“I support the request that the UK government now act against the dictatorial brutal Chinese regime that is persecuting everybody from Christians to Tibetans and terrorising the Uighurs,” he said.
“Will they follow the suit of the Americans, the Australians and even the Lithuanians and please — I beg of him — give a lead to human rights and make a diplomatic boycott of the winter Olympic Games?”
Johnson then conceded, for the first time, that the government’s position was essentially the same as Australia’s.
“There will be effectively a diplomatic boycott of the Winter Olympics in Beijing,” he told Duncan Smith.
“No ministers are expected to attend, and no officials, but what I can tell the House is that I do not think that sporting boycotts are sensible, and that remains the policy of the government.”
Duncan Smith welcomed the concession and thanked his IPAC colleagues for campaigning for the boycott.
“I welcome the Prime Minister’s announcement that the British government is finally imposing a full diplomatic boycott on UK ministers and officials from attending the Winter Olympics in China,” he said.
Sophie Richardson, China director at Human Rights Watch, said: “One hopes that Prime Minister Johnson’s ambivalently conveyed decision about a diplomatic boycott is underpinned by the UK’s commitment to the essential next step: pursuing justice for Chinese authorities responsible for crimes against humanity.”
In addition to Britain, Australia, Canada, the US and Lithuania, New Zealand has also announced a diplomatic boycott.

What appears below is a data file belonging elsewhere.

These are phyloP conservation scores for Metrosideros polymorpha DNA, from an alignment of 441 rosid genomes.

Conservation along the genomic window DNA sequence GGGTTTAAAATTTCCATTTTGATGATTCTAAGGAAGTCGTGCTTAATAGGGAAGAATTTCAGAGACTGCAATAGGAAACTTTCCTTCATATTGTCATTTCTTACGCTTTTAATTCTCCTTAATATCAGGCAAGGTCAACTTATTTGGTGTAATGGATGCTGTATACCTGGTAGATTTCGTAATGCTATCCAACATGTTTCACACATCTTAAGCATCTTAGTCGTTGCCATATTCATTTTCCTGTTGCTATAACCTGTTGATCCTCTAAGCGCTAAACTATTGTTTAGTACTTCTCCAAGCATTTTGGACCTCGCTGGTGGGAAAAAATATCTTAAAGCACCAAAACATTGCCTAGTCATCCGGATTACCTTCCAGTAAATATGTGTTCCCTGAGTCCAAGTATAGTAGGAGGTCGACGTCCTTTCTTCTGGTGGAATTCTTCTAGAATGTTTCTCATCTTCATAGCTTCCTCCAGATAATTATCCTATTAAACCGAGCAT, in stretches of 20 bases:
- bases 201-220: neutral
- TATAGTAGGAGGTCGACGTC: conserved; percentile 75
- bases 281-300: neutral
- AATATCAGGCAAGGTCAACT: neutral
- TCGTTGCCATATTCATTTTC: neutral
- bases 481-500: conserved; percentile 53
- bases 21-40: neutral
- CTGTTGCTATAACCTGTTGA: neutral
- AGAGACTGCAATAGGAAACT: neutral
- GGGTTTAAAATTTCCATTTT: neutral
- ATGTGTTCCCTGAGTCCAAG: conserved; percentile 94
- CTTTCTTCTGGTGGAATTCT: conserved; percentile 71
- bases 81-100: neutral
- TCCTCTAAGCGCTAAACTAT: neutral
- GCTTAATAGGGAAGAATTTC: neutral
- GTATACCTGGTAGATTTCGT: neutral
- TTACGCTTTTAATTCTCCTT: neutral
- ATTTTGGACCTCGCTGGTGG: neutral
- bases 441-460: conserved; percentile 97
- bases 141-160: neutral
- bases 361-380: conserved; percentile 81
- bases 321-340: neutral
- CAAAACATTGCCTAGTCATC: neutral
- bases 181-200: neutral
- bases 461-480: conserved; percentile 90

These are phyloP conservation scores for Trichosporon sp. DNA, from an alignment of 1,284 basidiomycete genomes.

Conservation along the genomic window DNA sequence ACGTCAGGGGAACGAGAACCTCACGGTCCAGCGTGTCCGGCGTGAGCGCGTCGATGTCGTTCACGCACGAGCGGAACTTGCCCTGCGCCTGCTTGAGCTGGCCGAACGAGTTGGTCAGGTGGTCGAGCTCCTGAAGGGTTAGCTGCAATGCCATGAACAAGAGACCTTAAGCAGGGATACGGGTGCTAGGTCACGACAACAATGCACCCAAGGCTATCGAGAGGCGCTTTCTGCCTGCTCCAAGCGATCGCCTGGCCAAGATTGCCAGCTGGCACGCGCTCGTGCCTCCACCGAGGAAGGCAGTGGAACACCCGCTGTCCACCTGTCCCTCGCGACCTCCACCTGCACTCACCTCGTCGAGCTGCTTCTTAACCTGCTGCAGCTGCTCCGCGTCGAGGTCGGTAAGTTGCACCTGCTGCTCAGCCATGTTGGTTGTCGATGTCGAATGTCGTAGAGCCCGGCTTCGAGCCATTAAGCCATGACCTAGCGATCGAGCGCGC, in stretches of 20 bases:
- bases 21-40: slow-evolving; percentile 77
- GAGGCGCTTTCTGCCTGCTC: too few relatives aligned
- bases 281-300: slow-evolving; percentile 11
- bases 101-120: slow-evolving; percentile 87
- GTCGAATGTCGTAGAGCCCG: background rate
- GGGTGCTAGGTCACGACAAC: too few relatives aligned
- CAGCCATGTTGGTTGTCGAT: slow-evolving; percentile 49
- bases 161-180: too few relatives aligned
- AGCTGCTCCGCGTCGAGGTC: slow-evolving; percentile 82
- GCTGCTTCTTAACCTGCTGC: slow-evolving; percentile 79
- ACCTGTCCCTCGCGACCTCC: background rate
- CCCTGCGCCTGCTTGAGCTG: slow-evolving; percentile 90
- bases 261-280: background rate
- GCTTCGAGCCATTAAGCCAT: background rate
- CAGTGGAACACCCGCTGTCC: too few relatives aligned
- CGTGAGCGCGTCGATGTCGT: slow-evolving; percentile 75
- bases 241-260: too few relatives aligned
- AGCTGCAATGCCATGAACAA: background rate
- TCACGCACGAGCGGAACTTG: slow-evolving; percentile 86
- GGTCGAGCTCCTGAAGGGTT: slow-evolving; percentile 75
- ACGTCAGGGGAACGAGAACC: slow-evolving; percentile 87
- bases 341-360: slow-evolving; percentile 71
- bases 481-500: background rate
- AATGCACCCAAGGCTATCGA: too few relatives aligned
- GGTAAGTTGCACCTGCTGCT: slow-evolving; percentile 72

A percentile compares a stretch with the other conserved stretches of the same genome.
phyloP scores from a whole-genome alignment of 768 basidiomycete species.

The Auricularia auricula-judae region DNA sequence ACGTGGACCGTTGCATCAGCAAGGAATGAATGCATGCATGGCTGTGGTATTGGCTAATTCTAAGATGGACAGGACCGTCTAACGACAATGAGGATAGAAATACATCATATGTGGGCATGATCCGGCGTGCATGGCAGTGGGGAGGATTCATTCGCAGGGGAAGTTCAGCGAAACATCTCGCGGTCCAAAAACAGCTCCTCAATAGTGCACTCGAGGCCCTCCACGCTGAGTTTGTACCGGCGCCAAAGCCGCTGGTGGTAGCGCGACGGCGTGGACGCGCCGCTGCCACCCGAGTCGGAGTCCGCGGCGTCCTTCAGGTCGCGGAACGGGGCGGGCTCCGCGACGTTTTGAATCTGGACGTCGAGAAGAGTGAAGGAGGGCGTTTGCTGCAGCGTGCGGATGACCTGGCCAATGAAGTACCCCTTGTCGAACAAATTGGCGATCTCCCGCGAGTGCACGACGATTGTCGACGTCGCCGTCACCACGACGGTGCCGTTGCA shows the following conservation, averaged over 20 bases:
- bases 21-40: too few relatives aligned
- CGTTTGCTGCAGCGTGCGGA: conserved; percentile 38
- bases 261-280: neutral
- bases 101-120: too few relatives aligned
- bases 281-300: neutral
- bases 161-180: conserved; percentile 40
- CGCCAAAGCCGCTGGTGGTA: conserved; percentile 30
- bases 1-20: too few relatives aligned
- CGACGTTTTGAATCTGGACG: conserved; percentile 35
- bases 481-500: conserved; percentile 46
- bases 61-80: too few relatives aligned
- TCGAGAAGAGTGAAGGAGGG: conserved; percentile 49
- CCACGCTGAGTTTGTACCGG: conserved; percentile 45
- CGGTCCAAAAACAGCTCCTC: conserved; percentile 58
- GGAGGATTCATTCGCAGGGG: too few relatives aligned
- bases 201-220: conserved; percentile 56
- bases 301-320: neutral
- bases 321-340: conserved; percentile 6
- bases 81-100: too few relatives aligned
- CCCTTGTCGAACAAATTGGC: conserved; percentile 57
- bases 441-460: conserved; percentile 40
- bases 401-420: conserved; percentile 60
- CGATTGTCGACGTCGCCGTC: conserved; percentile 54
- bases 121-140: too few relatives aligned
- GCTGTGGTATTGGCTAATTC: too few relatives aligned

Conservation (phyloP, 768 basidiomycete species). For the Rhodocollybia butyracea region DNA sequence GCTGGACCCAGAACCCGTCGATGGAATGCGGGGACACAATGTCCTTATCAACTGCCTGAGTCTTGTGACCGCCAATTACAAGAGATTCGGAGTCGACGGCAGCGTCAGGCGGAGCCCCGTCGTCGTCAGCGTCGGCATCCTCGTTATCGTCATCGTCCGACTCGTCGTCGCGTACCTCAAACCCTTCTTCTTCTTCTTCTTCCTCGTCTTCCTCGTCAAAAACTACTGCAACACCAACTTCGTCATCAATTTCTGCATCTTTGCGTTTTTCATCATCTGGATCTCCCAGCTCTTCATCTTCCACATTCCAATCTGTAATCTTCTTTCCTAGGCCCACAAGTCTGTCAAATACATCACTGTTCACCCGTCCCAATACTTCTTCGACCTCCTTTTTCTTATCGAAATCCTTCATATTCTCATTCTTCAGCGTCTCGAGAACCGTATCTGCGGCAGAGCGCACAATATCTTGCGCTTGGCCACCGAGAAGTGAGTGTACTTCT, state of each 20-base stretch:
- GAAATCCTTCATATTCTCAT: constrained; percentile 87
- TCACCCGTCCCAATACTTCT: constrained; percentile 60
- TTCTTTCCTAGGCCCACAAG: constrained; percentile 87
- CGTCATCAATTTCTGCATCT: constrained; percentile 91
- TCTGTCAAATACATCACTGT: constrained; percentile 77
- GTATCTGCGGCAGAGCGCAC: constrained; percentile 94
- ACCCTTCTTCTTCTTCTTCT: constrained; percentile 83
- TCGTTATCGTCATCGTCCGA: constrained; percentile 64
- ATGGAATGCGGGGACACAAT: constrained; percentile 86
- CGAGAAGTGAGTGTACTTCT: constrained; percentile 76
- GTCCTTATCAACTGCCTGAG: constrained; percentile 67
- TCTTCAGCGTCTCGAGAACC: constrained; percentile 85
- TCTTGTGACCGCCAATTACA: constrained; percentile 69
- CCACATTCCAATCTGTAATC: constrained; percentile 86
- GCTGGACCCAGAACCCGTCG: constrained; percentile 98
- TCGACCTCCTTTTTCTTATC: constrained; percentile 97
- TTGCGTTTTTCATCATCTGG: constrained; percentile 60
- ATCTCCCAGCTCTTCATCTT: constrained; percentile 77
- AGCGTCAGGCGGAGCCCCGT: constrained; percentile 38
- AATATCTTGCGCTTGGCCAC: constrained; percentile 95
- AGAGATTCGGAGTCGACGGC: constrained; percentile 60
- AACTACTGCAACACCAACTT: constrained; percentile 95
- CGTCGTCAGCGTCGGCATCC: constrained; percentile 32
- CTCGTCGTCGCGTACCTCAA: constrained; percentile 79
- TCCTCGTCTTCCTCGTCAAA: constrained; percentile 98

André Gattolin, a French senator with President Emmanuel Macron’s En Marche party, said Europe had no excuses not to follow.
“As the atrocities continue in the Uighur region, Tibet and Hong Kong, it is unthinkable that our state leaders will condone these Games,” he said.
“Our government ministers must state clearly that they will not attend the Beijing Olympics.
“The US, UK and Australia have made the first move. There can be no excuse for Europe not to follow,” he said.
On Thursday (local time), however, French President Emmanuel Macron dismissed talk of his government joining the boycott, saying he preferred to work with the International Olympic Committee to protect athletes rather than engage in “symbolic” boycotts.
“We must not politicise [the Olympics],” Macron told a press conference. “As with all things on the international stage, I prefer to do things that have a useful effect.”
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